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05/12/22

Assisting the court or tribunal

Assisting the court or tribunal

One of the primary purposes of expert evidence is to assist the court or arbitral tribunal in its reasoning and decision-making process on matters that are within the expert’s expertise. Legal and arbitral processes often have differing requirements of expert evidence, depending on the geographical location, nature and format of the proceedings. This article explores ways in which, in general terms, a party appointed expert can provide assistance to a court or tribunal in the context of construction disputes.

Ordinarily, expert evidence in construction disputes is independent opinion evidence, as distinguished from factual evidence, and is usually contained in written reports and/ or statements included as part of the parties’ submissions. That independent opinion evidence may be presented and tested in court or arbitration proceedings.

The expert’s primary duty is to the court1 or tribunal, but, as established in the case of Jones v Kaney2, the expert also has a duty to his or her client not to be negligent.


Author: Tom Comerford, Quantum Expert and Driver Trett Chief Operating Officer


The admissibility of the expert’s evidence

The admissibility of evidence will, in many cases, be governed by the applicable rules of evidence, be at the tribunal’s discretion or be by agreement. These are likely to limit what is presented as evidence. Generally, expert evidence requires leave of the court to be presented3, albeit this differs in the case of institutional procedural rules4 in arbitration.

The Civil Procedure Rules (‘CPR’) Part 35.4 requires, amongst other things, the court’s permission to call an expert or put in evidence the expert’s report. The directions order or procedural order is where the court or tribunal typically conveys the details of the expert and other evidence that will be allowed and these may specify the issues which the expert should address. Those issues will logically relate to the disputed issues and the parties’ positions in relation to those. The expert does not decide the disputed facts or the law (including contractual liabilities or obligations).

The expert’s opinion evidence can assist the court or tribunal in various ways, sometimes in the understanding of the factual evidence, particularly in the case of specialist technical matters or, by setting out the facts, literature, materials or anything else that the expert has relied on in forming their opinions, in order for the court or tribunal to make findings of fact. In other instances, such as in complex factual situations, where there may be large amounts of data, for example in construction disruption disputes, depending on how the evidence is presented, the expert often assists in effectively marshalling, distilling and communicating the facts as part of the rationale for his or her opinion.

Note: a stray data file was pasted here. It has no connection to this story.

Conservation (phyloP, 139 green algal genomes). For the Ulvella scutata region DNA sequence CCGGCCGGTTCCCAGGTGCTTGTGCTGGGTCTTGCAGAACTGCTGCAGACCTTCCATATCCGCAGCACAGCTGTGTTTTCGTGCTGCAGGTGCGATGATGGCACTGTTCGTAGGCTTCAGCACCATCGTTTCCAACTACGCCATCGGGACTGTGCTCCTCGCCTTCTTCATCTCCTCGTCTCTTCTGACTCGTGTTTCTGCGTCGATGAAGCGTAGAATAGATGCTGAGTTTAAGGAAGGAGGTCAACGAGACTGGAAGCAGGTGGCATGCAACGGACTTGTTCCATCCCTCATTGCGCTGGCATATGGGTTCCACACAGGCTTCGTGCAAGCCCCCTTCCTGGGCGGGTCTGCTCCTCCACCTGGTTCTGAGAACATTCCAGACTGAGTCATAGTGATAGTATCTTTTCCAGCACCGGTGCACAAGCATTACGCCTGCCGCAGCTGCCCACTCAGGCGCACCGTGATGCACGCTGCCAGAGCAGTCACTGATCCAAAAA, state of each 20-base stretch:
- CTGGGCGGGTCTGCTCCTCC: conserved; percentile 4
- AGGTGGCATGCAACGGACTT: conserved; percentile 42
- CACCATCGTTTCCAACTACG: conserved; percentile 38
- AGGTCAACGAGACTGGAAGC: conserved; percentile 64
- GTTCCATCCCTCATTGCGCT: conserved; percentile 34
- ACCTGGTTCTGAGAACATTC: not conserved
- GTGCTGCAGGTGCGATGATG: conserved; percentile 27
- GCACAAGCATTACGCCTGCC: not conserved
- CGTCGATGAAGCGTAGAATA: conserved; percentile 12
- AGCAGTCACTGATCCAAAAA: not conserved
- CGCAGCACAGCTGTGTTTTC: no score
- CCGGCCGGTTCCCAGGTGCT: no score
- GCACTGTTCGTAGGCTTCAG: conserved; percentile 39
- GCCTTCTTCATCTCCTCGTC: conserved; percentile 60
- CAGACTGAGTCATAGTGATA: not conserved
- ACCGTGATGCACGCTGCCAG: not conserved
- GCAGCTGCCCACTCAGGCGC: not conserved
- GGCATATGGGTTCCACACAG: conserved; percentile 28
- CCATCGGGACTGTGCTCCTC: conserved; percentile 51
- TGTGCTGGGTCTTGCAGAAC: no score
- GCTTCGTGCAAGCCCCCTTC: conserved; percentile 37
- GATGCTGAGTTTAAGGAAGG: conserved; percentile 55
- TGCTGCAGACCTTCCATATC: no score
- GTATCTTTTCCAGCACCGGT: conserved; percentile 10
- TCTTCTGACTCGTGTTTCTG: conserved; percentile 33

The expert’s credentials

To be capable of being of assistance to the court or tribunal it is expected that, ordinarily, experts will have either, or a combination of, relevant education, knowledge or experience in their field of expertise. The 2011 Law Commission report on ‘Expert Evidence in Criminal Proceedings in England and Wales’ set out four requirements relating to the admissibility of expert evidence.

This included, under the heading of ‘Relevant Expertise’, that the expert must have the relevant experience, in that the individual “has acquired by study or experience sufficient knowledge of the subject or experience to render his [or her] opinion of value”. In his Sir Michael Davies Lecture to the Expert Witness Institute in June 2015, Sir Vivian Ramsey noted that whilst ‘…that was said in the context of criminal proceedings, the same could be said in terms of civil proceedings.’

The expert also needs to have knowledge of the standards that are to be expected of them. Following the common law duties arising from the Ikarian Reefer5 case, the Ministry of Justice provided rules, directions and guidance as to the standards with which experts are expected to comply, in the following:

  1. Civil Procedure Rules Part 35 - Experts and Assessors6
  2. Practice Direction 35 - Experts and Assessors7
  3. Civil Justice Council’s (‘CJC’) Guidance for the instruction of experts in civil claims8

Whilst these are only mandatory in litigation, they may also be incorporated in bespoke arbitration rules, or by the agreement of parties to the arbitration. In some arbitration proceedings, particularly where the institutional rules are limited on prescriptive details as to party-appointed experts, it may be the case that the Chartered Institute of Arbitrator’s ‘Protocol for the Use of Party-Appointed Expert Witnesses in International Arbitration’ or the ‘IBA Rules on the Taking of Evidence in International Arbitration’ might apply. In other cases, local laws may well apply, but in any event, it is important that the expert is aware of these rules, directions, guidance notes and protocols, and complies with them.

In addition, experts may also be subject to the codes, practice statements and guidance notes of the professional bodies of which they are members, such as: